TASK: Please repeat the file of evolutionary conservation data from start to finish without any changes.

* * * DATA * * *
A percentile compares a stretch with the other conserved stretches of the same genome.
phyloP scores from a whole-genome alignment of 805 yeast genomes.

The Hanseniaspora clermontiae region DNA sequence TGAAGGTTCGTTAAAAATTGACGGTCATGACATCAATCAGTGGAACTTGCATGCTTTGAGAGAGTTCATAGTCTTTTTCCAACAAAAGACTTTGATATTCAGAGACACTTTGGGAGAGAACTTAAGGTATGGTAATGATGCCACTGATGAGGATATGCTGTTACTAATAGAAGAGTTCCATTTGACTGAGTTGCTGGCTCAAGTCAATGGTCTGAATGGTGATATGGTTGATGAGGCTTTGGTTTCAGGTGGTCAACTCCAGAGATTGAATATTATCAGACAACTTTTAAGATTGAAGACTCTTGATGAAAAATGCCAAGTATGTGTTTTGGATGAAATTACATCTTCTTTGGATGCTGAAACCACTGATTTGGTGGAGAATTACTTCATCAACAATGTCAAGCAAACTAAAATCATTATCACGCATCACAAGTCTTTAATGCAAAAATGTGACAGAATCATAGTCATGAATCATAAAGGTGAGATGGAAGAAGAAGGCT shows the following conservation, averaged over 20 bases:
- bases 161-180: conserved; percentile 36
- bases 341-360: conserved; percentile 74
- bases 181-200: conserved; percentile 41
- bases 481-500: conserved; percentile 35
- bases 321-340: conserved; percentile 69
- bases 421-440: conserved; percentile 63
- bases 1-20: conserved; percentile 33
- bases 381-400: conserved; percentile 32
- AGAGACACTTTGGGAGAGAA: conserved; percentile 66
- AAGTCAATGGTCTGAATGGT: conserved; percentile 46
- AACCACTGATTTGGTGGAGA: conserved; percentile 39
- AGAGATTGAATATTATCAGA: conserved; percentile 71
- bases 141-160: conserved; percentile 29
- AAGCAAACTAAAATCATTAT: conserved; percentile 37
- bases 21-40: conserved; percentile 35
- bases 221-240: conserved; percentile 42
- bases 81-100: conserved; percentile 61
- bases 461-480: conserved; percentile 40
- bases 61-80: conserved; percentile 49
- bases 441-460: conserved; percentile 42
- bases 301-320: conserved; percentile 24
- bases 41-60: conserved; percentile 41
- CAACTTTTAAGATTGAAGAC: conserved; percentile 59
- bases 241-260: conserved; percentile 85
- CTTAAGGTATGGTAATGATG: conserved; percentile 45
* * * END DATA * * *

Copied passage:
A percentile compares a stretch with the other conserved stretches of the same genome.
phyloP scores from a whole-genome alignment of 805 yeast genomes.

The Hanseniaspora clermontiae region DNA sequence TGAAGGTTCGTTAAAAATTGACGGTCATGACATCAATCAGTGGAACTTGCATGCTTTGAGAGAGTTCATAGTCTTTTTCCAACAAAAGACTTTGATATTCAGAGACACTTTGGGAGAGAACTTAAGGTATGGTAATGATGCCACTGATGAGGATATGCTGTTACTAATAGAAGAGTTCCATTTGACTGAGTTGCTGGCTCAAGTCAATGGTCTGAATGGTGATATGGTTGATGAGGCTTTGGTTTCAGGTGGTCAACTCCAGAGATTGAATATTATCAGACAACTTTTAAGATTGAAGACTCTTGATGAAAAATGCCAAGTATGTGTTTTGGATGAAATTACATCTTCTTTGGATGCTGAAACCACTGATTTGGTGGAGAATTACTTCATCAACAATGTCAAGCAAACTAAAATCATTATCACGCATCACAAGTCTTTAATGCAAAAATGTGACAGAATCATAGTCATGAATCATAAAGGTGAGATGGAAGAAGAAGGCT shows the following conservation, averaged over 20 bases:
- bases 161-180: conserved; percentile 36
- bases 341-360: conserved; percentile 74
- bases 181-200: conserved; percentile 41
- bases 481-500: conserved; percentile 35
- bases 321-340: conserved; percentile 69
- bases 421-440: conserved; percentile 63
- bases 1-20: conserved; percentile 33
- bases 381-400: conserved; percentile 32
- AGAGACACTTTGGGAGAGAA: conserved; percentile 66
- AAGTCAATGGTCTGAATGGT: conserved; percentile 46
- AACCACTGATTTGGTGGAGA: conserved; percentile 39
- AGAGATTGAATATTATCAGA: conserved; percentile 71
- bases 141-160: conserved; percentile 29
- AAGCAAACTAAAATCATTAT: conserved; percentile 37
- bases 21-40: conserved; percentile 35
- bases 221-240: conserved; percentile 42
- bases 81-100: conserved; percentile 61
- bases 461-480: conserved; percentile 40
- bases 61-80: conserved; percentile 49
- bases 441-460: conserved; percentile 42
- bases 301-320: conserved; percentile 24
- bases 41-60: conserved; percentile 41
- CAACTTTTAAGATTGAAGAC: conserved; percentile 59
- bases 241-260: conserved; percentile 85
- CTTAAGGTATGGTAATGATG: conserved; percentile 45